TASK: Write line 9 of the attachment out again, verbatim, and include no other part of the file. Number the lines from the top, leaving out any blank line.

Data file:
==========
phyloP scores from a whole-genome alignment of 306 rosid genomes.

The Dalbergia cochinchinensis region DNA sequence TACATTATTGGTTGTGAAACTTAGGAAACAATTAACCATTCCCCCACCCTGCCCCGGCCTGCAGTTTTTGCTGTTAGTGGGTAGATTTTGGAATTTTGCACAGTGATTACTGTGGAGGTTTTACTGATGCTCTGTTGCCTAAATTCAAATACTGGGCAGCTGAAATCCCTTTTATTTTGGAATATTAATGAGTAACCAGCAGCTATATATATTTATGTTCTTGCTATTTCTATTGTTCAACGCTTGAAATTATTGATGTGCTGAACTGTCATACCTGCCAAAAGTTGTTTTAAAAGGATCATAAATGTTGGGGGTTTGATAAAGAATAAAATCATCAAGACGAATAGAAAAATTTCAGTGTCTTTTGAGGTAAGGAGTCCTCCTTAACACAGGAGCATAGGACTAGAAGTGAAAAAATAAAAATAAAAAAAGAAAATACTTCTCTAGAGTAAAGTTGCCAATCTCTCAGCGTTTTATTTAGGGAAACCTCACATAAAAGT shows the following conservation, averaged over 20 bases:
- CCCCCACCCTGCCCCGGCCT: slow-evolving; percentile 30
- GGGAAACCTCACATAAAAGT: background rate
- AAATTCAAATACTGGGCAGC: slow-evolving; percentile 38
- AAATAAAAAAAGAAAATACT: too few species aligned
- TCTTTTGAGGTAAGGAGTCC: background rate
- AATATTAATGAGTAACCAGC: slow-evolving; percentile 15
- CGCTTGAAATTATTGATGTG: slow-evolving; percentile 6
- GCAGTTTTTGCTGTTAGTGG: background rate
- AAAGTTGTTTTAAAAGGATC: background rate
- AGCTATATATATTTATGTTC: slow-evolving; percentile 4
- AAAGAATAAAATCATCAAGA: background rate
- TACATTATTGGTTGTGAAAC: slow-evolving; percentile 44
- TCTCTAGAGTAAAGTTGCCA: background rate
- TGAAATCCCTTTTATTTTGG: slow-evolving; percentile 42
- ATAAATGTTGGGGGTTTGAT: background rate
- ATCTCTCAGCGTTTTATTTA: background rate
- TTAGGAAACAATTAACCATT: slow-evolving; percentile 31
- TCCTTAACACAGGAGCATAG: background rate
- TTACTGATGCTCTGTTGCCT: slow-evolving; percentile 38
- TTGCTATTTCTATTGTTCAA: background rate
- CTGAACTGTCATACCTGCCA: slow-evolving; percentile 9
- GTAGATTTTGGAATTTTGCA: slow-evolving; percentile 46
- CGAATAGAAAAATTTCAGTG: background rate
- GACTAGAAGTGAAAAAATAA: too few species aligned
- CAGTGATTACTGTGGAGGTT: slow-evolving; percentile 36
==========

- CGCTTGAAATTATTGATGTG: slow-evolving; percentile 6